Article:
Is the Nintendo DS Lite Any Good?

Share Article takes a in-depth look at the Nintendo DS Lite, the latest handheld games console from Japan.

The old king is dead; long live the DS Lite. The gaming industry is a fickle market, constantly on the move but it seems like the new King has arrived. The much awaited Nintendo DS Lite has been a long time coming and finally it's arrived over here in Britain. After much anticipation it could have been a let down but luckily, we've not been left disappointed. Everything there was to dislike about the original Nintendo DS has been thrown in the bin and what's left is a sleek, stylish, mean machine that works really well and has plenty of gaming scope. While it might not have all the extras the PSP has, this is King console in our book.

The white clamshell exterior of the Nintendo DS Lite is a joy to look at. It's calling out to be stroked it looks so gorgeously touchy-feely. While there is a black version available there's no point of fighting against the fashion trend of the naughties – after all white is the colour this season. The rounded edges of the Lite simply add to the esthetical appeal and the small dinky controls are small enough not to be over-facing but not too small that it ruins your gaming experience. The light weight (it’s 20 per cent lighter than the DS at 230g) makes it ideal for carrying around.

There’s nothing fancy about setting up. There’s no downloading of programmes or extra gadgets to attach – just switch on and start playing. The only likely problem is when the DS Lite is initially switched on the text is in Japanese which unfortunately no one at Unbeatable speaks. But it is easy to get to the universal section and change the language to plain ‘ol English. From there it's a case of either popping in the new DS Lite cartridge at the back or an older game in the front socket to start playing.

This is going to light up your life (pardon the bad pun but we couldn’t resist)– thanks to its brighter screen. The DS Lite has four brightness settings and at its brightest it sparkles with vivid colours, as if it’s been stroked by the high-definition brush.

There are two tiered screens, of which the bottom one is touch screen. It might feel too flimsy under your fingers in which case there is a stylus which is thicker and longer than the original (and lives in a hole on the side of the machine) and surprisingly while the Lite is smaller than its big brother the screen is still a decent size at 5.25 inches wide. The stylus also doubles up as a doodling pen, if you get bored of games you can use it to draw a picture and then with the built-in PictoChat send it over to a mate and bring a smile to their face.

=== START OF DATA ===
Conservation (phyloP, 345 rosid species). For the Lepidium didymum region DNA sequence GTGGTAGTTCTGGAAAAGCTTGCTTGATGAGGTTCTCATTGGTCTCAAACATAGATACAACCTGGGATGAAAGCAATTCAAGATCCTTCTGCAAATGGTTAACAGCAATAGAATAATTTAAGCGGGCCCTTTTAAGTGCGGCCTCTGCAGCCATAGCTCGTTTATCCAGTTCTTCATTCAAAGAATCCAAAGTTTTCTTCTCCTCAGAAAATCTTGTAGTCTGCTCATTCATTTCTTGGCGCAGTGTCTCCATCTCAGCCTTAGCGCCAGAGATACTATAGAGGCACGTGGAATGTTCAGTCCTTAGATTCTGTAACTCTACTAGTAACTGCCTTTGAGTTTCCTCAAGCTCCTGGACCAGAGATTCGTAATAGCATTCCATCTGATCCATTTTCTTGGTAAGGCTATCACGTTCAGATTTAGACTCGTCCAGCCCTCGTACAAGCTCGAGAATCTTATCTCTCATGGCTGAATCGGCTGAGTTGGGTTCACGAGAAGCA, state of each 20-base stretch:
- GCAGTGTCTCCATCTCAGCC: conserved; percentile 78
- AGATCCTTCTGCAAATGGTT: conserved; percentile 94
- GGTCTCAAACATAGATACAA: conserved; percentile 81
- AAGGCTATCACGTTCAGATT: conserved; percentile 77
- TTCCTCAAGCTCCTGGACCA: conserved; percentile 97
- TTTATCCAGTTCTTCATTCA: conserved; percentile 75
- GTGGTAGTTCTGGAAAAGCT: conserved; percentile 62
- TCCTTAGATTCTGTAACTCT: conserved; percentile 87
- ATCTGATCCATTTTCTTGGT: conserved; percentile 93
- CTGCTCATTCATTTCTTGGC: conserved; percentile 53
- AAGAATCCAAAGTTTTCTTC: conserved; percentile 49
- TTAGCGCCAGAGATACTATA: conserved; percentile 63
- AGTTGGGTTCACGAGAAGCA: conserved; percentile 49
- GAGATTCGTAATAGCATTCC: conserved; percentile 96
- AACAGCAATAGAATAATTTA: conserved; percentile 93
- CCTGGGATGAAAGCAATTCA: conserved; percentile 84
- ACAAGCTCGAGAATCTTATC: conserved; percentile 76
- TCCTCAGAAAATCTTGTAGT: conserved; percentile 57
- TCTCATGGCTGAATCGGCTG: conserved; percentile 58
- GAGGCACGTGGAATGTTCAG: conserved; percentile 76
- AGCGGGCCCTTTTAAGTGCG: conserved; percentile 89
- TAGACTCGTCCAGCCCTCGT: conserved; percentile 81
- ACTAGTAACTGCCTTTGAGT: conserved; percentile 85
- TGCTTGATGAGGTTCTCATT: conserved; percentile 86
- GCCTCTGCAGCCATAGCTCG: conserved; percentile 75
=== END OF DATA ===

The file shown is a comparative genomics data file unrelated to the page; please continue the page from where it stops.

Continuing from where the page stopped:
All DS Lites come with region free support and multiple languages allowing you to swap and change and play games from any country – who knows as well as working out your thumbs you might even improve your foreign vocabulary.

The Wi-Fi system on the Lite is great - without having to set anything up the machine automatically spots when you’re close to a network. This facility allows up to 16 multiple players on a local network – nights out down the pub could have a whole new meaning now.

The controls have been improved on and shrunk down in size but this hasn’t made them any less efficient. On the left is the D-pad which is ¾ the size of the original and to the right of the screen are the four face buttons (X,Y,A and B) to manage movement. The start and select button have been reduced in size too and are now full circles placed on the right of the bottom screen.

The DS Lite comes with two speakers strategically placed on either side of the top screen with a discrete volume button on the front together with a headphone port. To add to this the Nintendo DS Lite is backward compatible and not only allows you to play new games on cartridges that are somewhere between an SD card and a CompactFlash card in size but it also accepts older versions, giving an endless supply of games.


It would be easy to gush over the performance of the DS Lite all day, but it can be summed up in two word – it’s fab. The quality of image on the screen is brilliant, you’ve got sound and an endless catalogue of games to pick from.

What's In The Box?

Nintendo DS Lite console, adaptor, two stylus, instructions and a strap.

Overall Opinion

There are few things to get really excited about but this is one of them. Why? Because the product is a lightweight, well designed, attractive games console with loads and loads of games. And the Wi-Fi facility means if playing with yourself becomes a bore, there is the option to link up with friends and take them on. While the Lite hasn’t got all the video and audio facilities of the PSP, in terms of a gaming experience this is brilliant. The only drawback is the white clamshell, which while very “in vogue” is a total dirt magnet which quickly starts looking a bit grubby around the collars.

# # #

Share article on social media or email:

View article via:

Pdf Print

Contact Author

Hugh Mckinney
Visit website